Taxes and death are two unavoidable aspects of life – and so it is in Kuwait for foreign companies. Keep in mind that the Kuwaiti government imposes stiff penalties including monetary charges, fines and surcharges, even business dissolution, for non-compliant corporations. Indeed, the importance of paying the right income taxes at the right time to the right agency cannot be overemphasised.
Here are a few income tax matters that matter for investors in Kuwait.
Entities Covered by Income Tax
Not every company with operations in Kuwait are required to pay income taxes. According to the Law No. 2 of 2008, only foreign companies operating in Kuwait are subject to a 15% flat tax rate on their income. Companies that are either fully owned by Gulf Cooperation Council (GCC) citizens or incorporated in the council countries are not subject to income tax in Kuwait.
It must be noted that only the foreign corporation’s share of profits earned in Kuwait is subject to income tax in case said company operates via a:
- joint venture
- consortium partner in a limited liability company
- shareholder in a closed shareholding company
Foreign registered partnerships and all foreign companies with operations inside the neutral zone are both subject to income taxes, the latter under the Income Tax Law No. 23 of 1961. This is true for foreign companies without a permanent place of business in the country; for as long as the income earned comes from Kuwait, then the government considers it as taxable income.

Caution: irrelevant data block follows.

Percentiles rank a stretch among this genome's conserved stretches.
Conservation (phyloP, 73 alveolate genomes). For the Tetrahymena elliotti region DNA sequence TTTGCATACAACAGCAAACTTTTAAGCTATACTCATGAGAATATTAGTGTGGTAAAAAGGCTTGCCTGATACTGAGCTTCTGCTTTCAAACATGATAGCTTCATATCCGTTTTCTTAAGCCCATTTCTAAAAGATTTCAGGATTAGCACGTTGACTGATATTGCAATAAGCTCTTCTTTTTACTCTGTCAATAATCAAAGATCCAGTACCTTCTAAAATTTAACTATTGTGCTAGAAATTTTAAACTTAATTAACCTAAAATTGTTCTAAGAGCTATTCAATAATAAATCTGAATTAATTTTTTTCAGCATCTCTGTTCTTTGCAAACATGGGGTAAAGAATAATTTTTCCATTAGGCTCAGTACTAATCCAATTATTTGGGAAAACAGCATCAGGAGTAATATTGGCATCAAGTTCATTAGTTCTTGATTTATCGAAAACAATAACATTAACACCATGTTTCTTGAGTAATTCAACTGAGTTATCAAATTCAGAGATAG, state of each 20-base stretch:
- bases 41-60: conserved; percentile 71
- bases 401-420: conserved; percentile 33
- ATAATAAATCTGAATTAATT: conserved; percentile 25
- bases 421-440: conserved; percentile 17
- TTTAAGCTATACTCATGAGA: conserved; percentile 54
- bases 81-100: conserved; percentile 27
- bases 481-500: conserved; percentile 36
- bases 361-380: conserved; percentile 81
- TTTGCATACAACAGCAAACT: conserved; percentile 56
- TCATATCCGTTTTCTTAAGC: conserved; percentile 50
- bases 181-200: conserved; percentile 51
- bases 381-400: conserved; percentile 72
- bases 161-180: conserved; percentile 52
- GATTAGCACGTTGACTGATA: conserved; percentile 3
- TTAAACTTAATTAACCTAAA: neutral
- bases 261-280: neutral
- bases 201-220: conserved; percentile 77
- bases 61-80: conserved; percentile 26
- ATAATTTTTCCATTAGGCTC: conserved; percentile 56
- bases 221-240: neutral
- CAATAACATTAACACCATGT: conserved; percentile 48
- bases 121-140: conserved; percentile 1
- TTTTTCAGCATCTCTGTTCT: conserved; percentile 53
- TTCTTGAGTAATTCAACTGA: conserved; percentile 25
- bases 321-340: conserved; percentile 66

Income covered by income tax usually include:
- Income from the sale of products and the supply of services;
- Income earned from selling, renting, or granting franchise rights for the use of any design, patent, trademark, and copyrights, among other intellectual property rights; and
- Commissions from commercial brokerage agreements, among others.
Determination of Taxpayer’s Status
The Kuwaiti government requires all corporate entities to comply with the rules and regulations on self-reporting for tax purposes, thus, ensuring that taxable entities are accounted for. But there are other ways that the identity of taxpayers can be determined.
The most effective method involves the strict implementation of Ministerial Order No. 44 of 1985. The order requires any establishment with business operations in Kuwait to submit copies of its legal contracts, including the names and addresses of contractors and sub-contractors, to the income tax department. In addition, the order also prevents companies from making final payments without a valid tax clearance certificate. Thus, the taxpayer’s existence comes into the attention of the tax authorities because of said third party declaration.
Yet another method involves the submission of information to the tax department for contracts involving the Kuwaiti government. Basically, any ministry, agency and instrumentality of the Kuwaiti government must negotiate contracts via the Central Tendering Committee. Upon contract approval, the tax department should be provided with the pertinent information.
Keep in mind that the above mentioned information is just the tip of the iceberg. You must work with a reliable consultancy firm, such as Aeon Gulf, about tax matters so as to comply with the applicable laws.